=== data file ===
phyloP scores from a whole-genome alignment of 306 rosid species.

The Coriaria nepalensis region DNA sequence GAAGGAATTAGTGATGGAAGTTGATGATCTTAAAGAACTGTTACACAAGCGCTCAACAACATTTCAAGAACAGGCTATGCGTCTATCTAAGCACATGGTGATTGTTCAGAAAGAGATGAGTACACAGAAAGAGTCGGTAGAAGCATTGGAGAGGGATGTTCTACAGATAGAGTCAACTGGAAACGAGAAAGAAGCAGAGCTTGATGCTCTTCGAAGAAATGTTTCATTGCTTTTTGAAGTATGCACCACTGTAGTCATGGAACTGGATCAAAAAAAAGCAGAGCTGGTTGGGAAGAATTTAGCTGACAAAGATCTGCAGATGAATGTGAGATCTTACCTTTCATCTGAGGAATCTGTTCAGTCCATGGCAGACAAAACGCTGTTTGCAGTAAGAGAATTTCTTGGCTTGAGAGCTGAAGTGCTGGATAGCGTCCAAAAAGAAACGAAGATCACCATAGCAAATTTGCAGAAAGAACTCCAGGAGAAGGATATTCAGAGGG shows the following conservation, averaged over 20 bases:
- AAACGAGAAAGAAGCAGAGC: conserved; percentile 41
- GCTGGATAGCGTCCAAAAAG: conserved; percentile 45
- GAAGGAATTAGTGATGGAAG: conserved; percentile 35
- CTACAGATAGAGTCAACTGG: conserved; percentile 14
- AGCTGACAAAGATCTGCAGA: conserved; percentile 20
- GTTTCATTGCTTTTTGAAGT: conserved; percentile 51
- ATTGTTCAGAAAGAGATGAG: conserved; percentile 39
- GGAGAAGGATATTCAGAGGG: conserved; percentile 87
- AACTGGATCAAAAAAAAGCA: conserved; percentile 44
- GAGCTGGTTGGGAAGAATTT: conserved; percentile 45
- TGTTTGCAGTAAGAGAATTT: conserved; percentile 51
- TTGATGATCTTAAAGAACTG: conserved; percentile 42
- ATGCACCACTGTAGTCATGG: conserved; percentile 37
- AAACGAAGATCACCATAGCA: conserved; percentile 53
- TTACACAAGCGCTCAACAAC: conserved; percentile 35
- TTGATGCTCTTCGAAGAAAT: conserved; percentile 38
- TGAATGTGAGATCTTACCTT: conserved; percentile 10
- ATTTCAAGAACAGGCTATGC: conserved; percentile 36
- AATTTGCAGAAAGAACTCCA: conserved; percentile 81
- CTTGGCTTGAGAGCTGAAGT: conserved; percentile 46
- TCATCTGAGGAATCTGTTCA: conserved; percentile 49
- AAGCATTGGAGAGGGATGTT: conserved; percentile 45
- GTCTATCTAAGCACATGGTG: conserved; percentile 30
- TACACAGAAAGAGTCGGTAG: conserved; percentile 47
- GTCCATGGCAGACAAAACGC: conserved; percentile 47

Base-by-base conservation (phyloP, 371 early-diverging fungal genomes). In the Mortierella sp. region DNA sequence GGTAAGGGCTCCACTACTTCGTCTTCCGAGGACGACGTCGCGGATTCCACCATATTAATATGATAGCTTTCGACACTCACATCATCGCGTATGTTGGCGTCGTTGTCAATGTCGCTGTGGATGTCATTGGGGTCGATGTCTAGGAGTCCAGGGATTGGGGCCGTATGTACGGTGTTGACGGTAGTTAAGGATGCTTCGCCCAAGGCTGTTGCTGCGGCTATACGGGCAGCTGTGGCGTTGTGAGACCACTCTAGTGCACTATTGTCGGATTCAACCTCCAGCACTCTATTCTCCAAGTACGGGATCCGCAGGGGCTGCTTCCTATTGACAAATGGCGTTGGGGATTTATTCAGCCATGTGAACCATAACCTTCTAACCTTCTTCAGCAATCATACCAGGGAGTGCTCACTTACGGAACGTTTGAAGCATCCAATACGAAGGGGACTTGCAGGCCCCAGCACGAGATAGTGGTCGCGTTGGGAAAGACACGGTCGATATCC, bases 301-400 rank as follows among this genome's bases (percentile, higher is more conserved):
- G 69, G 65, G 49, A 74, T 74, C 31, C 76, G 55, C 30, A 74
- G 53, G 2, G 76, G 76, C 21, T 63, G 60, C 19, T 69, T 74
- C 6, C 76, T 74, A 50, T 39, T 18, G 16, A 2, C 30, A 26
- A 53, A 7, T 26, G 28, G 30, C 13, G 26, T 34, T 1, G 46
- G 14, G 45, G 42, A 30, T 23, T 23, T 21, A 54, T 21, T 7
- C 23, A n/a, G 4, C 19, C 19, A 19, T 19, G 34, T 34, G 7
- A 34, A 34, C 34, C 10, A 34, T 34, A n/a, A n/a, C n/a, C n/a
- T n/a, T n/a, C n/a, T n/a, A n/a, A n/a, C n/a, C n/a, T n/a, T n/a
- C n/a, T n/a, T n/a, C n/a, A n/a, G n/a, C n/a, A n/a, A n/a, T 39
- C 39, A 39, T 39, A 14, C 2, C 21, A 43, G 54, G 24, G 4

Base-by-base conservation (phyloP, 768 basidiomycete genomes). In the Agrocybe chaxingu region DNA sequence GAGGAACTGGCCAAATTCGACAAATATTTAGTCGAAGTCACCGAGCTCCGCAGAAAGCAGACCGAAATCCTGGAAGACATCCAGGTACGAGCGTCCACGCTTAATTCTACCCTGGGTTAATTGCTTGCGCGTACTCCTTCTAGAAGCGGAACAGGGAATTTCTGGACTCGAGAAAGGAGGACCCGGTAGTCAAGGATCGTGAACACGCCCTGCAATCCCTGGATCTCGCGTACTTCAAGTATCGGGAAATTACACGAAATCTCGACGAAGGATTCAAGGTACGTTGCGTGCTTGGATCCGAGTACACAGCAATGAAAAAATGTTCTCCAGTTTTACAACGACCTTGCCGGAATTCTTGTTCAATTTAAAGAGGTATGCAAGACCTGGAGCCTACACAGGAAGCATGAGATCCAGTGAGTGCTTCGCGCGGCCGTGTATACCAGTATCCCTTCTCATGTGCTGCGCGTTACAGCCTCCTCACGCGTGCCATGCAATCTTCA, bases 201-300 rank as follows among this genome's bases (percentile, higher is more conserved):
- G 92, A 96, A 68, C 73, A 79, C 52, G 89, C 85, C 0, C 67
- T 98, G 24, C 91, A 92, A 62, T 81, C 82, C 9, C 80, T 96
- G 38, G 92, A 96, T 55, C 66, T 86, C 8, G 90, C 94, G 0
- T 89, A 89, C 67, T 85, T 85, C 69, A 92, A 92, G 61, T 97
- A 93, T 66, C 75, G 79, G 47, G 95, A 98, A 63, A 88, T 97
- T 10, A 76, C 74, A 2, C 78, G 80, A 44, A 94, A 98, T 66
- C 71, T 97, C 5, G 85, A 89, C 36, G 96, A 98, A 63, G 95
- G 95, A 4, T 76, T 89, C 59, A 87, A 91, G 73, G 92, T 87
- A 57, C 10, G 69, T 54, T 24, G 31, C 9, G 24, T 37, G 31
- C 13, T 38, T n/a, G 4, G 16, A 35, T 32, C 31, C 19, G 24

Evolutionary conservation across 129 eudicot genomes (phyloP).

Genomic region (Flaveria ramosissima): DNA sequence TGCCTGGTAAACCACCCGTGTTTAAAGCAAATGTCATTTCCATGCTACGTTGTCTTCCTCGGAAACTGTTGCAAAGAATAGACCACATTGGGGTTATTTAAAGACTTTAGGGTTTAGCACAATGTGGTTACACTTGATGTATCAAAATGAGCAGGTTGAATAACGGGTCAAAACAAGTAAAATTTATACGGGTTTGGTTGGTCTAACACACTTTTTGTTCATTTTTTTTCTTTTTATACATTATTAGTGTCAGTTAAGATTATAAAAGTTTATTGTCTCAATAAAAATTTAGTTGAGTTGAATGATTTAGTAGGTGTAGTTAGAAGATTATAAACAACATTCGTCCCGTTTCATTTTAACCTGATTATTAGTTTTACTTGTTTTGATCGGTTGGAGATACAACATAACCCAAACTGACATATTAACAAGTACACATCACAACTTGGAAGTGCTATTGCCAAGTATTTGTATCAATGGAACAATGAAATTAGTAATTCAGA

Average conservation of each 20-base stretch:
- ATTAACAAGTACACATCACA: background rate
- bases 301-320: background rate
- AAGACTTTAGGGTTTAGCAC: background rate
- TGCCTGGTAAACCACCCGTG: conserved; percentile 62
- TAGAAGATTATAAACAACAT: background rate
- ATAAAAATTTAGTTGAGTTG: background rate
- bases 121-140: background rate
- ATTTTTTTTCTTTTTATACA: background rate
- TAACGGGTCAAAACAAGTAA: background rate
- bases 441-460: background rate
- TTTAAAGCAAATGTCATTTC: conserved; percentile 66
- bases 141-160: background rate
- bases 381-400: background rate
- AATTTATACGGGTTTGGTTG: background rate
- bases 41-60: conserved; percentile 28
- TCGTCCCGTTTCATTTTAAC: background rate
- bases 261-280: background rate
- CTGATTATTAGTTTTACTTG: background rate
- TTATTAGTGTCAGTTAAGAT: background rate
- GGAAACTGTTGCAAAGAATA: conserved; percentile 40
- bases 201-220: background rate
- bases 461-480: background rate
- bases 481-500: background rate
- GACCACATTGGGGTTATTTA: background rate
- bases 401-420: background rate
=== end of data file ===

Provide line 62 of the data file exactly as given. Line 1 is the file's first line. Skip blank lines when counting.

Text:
- bases 441-460: background rate